Rural Health Care


Courtney Maye: Attracting health care professionals
is often difficult in rural areas. But a program at a tech center in western
Oklahoma hopes to change that by growing their own. Here’s our Rob McClendon. Rob McClendon: Well, Courtney, here at Western
Technology Center in Burns Flat, Oklahoma, they are addressing two very distinct trends
in rural America, the first being an aging population and the second the challenges of
keeping a young workforce here in the more rural parts of our country. Rob McClendon: For high school senior Daci
Sawyer, her after-school job is not just work. Daci Sawyer: I like to help people, and I
like to care for people, and I just thought it would be a good idea to help out any way
I could with anybody. Rob: Daci is a soon to be graduate of Western
Technology Center’s nursing program and says working as a certified nursing assistant at
the Veterans Center in Burns Flat is never dull and often rewarding. Sawyer: And I love it. I like seeing the smiles on the residents’
faces. Rob: Something Western Technology nursing
instructor Linda Badillo knows something about. Linda Badillo: Long-term care is my passion. It’s where I started and where I want to stay. We’re all gonna be there one day. Everybody ages, and sometimes those are the
people that are forgotten, and they’re the people who made us what we are, where we need
to be and where we need to go. Rob: And with long-term patients comes long-term
responsibilities. And that means respecting them as if they
were family. Badillo: Most people consider patients patients. I like for my students to think of them as
their elders, people who have given for them to be where they’re at. Rob: And there have been more and more elders
to take care of, especially in western Oklahoma, as the population here continues to age. Badillo: In our seven counties that we cover,
we have 16 homes, and in those 16 homes we have approximately 1,400 beds that potentially
could have a patient in it that needs help. Rob: And this is where current demographic
trends are working against western Oklahoma. While the elderly are needing more care, many
of this area’s young people are moving out. Not necessarily because they want to, but
because there doesn’t seem to be a lot of job opportunities, a trend that Western Technology
superintendent Hoyt Lewis says his school is trying to reverse. Hoyt Lewis: We need to look at growing our
own, and that’s what we’ve been doing. We need to build more buildings and have larger
classrooms. But it’s gonna hopefully grow our own and
those students come back to western Oklahoma as nurses, doctors in the health industry. Rob: It really speaks to a quality of life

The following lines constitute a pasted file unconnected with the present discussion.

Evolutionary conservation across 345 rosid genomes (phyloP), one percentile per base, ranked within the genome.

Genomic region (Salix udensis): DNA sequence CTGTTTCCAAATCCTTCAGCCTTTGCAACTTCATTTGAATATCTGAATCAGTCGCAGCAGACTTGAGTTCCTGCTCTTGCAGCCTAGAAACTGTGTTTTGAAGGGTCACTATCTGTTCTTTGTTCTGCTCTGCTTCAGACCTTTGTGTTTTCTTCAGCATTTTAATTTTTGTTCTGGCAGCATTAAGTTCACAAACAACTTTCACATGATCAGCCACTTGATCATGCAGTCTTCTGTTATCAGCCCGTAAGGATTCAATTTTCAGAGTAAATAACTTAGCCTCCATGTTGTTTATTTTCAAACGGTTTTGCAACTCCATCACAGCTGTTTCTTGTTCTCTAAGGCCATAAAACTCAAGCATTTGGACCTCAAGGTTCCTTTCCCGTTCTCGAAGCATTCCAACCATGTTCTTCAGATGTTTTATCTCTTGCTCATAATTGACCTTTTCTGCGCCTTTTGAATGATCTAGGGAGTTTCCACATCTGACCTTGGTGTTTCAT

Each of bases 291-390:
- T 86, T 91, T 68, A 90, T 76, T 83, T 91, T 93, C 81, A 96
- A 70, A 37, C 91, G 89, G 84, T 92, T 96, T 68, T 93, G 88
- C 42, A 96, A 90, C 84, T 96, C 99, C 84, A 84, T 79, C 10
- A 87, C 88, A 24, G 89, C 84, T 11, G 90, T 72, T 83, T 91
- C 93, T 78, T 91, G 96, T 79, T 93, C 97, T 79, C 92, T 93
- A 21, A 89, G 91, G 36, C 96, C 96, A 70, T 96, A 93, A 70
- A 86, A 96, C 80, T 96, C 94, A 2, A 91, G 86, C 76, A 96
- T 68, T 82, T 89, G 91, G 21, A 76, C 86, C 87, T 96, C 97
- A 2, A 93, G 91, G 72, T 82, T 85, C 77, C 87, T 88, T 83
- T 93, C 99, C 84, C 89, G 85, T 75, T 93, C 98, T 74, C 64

issue. But if you could have health care here, local,
nearby, not only does it, is it more convenient, but it saves you money. You’re not going to have to go to Oklahoma
City and spend the night for a doctor’s appointment. Lewis: Our elderly, they spend probably 80
percent of their time treated and worked with by that CNA. So they have a direct impact on your loved
ones. These people are your fathers, mothers, sisters,
aunts. If they’re spending 80 percent of the day
with your loved ones, I think you want somebody that has been in a certification program that
knows what they’re doing, has proven that by high rigor and grades in their program. Rob: In fact, the students enrolled in the
Biomedical Academy at Western Technology Center are often the top students in their high school. Elizabeth Stone: I want to go into the medical
field, and I think this program will help me decide where I want to go. Kyra Whitten: I think this will help me further
my career in the future. Rob: Elizabeth Stone and Kyra Whitten are
working hard to develop skills to enter the medical field. But just as importantly they are taking an
interest with working the elderly. Stone: You can learn a lot from ’em, and I
think they’re just super sweet. Rob: That’s why Elizabeth and Kyra took part
in the Senior Ball, as in senior citizens. Stone: We went and we helped the seniors get
ready. Some of the elderly ladies, we helped them
paint their nails, you know, helped them pick out outfits. We went and we talked to them, just socialized,
and we danced with them. Whitten: One part I remember was dancing with
this one elderly man. He had a like, a disease with like, and his
hand wouldn’t stop shaking, and whenever I held his hand, my hand would shake too, and
I just think that was a memorable moment. Rob: Moments their instructor Dana Goss says
is a big part of what they learn in this classroom. Dana Goss: I just think it’s important to
pay it forward. I think it’s important for our generation
to know that they need to do that community service. And also, it just better prepares them to
go to college and give back to the communities that have helped them where they are today. Rob: And as for Daci Sawyer, well, she hopes
to become an R.N. and eventually a nurse practitioner. And while she’ll have to leave the area to
finish her education, she hopes to be back here for her career. Sawyer: Yes, I’d love to come back to my hometown
and see all the people and just see all the patients and catch up about their lives. There’s a lot of jobs out there open and needed
for us. Lewis: And the bottom line, we do make a difference
in people’s lives and our student’s lives, and then the students have the citizens of
western Oklahoma as well as all of the people that receive medical services. Rob: So in a nutshell, the training here at
Western Technology Center actually allows the young people that grew up all around here
to stay here in western Oklahoma.

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